The S.O.D.A.S.

Situation: I am at church and I feel like I am tired of sitting still.

Options:

1. Stay sitting

2. Go out and walk around

3. Color in my book

4. Whine

 

Disadvantages: 1a. It’s boring

1b. Might bet tired

1c. Might bother people

2a. Get in trouble

2b. Could get hurt or lost

2c. Daddy has to come look for me

3a. Might not learn things

3b. Might distract people

3c. I won’t listen to the speaker

4a. Get in trouble

4b. Someone will have to take me out and talk to me

4c. Earn extra chore

 

Advantages: 1a. Learn all about the church

1b. That you won’t earn negative consequences

1c. Learn to sit still

2a. Got a little break

2b. Not bored

2c. None

3a. It’s fun so I’m not really that bored

3b. Might make a cool picture

3c. Could make my happy

4a. Mom knows how I feel

4b. None

4c. None

Solution: Stay sitting with the family.

As you can see, doing a SODAS before church started would have been the best idea because it would have prepared Porter for what was ahead. Children are anxious by nature. They don’t have much control over their environments, and so are often ill-prepared for environmental success. The best thing parents can do is prepare their children for a successful social situation before the situation occurs.

Of course it is impossible to foresee every situation, but when at all possible, try to look ahead. People who have a social plan before the social situation happens are historically more successful.

This is just one of the tools I use to teach my children problem solving. If a child can problem solve, they can self-govern. The two skills compliment each other perfectly.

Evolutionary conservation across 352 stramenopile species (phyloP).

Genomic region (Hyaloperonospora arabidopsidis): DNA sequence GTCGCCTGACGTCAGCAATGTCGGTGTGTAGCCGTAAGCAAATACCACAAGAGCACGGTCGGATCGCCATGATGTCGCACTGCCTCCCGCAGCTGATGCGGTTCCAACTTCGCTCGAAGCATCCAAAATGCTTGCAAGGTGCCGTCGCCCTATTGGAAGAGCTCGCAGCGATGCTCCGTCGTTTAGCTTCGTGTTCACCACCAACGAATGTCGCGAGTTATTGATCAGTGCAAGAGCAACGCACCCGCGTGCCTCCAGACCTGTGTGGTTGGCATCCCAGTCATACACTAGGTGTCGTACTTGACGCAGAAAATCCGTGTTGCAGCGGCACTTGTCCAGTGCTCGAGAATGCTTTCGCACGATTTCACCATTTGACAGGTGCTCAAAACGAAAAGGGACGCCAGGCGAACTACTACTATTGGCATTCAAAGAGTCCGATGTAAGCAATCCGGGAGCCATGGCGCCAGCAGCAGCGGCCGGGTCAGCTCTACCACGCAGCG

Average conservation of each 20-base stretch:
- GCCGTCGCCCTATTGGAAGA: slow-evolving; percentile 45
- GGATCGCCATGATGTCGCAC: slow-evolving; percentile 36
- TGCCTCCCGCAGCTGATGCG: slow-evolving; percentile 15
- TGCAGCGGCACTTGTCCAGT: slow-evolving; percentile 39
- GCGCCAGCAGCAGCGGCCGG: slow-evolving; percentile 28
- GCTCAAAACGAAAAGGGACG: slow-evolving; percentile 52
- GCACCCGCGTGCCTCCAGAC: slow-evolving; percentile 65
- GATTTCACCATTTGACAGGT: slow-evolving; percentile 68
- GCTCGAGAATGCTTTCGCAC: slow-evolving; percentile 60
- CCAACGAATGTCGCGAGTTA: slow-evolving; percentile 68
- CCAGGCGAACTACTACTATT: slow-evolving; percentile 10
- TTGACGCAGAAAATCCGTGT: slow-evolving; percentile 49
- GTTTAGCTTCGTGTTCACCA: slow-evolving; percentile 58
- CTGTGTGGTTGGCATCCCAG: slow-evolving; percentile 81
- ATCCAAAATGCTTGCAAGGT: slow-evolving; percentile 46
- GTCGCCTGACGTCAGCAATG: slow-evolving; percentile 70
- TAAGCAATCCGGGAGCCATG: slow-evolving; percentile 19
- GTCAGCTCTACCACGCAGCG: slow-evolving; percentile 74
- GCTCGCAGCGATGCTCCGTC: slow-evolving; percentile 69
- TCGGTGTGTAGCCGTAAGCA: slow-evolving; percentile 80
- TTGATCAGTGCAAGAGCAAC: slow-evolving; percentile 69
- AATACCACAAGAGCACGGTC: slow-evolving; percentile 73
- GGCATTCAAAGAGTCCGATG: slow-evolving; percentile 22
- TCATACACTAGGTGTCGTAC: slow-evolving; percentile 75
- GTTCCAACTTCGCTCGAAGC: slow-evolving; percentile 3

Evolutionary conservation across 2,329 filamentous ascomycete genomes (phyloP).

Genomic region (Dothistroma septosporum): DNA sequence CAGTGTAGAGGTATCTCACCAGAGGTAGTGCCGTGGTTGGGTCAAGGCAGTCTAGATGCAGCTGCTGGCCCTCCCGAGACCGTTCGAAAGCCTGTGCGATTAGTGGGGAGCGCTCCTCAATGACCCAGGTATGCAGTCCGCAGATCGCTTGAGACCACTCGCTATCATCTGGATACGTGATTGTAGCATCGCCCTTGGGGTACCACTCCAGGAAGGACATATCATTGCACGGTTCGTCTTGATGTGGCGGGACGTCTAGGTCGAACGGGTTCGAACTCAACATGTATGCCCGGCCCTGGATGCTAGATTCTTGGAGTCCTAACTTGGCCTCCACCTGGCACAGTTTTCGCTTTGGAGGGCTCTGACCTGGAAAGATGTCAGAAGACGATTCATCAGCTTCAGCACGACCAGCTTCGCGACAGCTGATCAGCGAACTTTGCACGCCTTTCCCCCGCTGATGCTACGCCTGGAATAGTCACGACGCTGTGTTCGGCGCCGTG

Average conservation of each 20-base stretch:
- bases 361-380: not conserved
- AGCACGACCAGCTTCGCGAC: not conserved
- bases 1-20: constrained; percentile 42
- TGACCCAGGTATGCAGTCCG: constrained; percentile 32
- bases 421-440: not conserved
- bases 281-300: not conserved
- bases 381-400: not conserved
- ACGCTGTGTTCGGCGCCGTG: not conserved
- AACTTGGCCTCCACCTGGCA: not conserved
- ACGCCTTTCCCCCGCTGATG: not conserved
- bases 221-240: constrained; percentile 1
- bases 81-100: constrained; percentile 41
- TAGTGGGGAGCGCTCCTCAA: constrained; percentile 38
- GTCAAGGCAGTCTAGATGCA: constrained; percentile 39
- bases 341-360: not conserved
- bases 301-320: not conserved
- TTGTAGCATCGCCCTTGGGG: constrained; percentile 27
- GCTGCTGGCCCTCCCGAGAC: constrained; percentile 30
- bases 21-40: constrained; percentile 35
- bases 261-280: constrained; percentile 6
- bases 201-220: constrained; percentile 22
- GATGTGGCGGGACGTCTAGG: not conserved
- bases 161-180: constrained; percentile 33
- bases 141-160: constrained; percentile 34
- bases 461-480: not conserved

By Nicholeen Peck, BBC television star and author of Parenting A House United, and Londyn LaRae Says Okay.

Buy Nicholeen’s SODAS worksheet to copy and use for $1.00

Buy Nicholeen’s books, audio classes, and course

 

4 thoughts on “Children Who Can’t Sit Still Cure: Problem Solving Activities

  1. Thanks Bookslinger! All those years doing foster care for troubled teens really prepped me for helping my own children problem solve.

  2. I think these are some great ideas, and I can tell that you know your children really well.

    I think for me it is more likely that this would be my situation:
    This topic is “triggering” me, making me uncomfortable, in a way that is creating a desire to run away.

    My best solution, given the fact that as an incest survivor during talks on chastity, father’s, honoring parents, obeying parents, etc., all I usually wanted was to do was hide in the bathroom for a while. Since the molestation was still going on, and would until I was twelve, and the man who molested me was usually sitting in the same row with us, the only way to relieve my anxiety was to go ANYWHERE else than where I was.

    I am not saying that your assessment of the situation was wrong, I think that it was RIGHT because you know your son well and could give him the correction he needed. In my mom’s case, she didn’t know I was being molested, but she instinctively knew that forcing me to stay in the chapel, when I asked to go get a drink or go to the bathroom, usually ended up with me throwing up sometime that day, since I didn’t get some release to my anxiety at the time it was happening.

    I will enjoy using this tool with my children, but I will also be very careful to only judge my own children’s actions, because they are the only ones I know well enough to apply it to, with any discernment.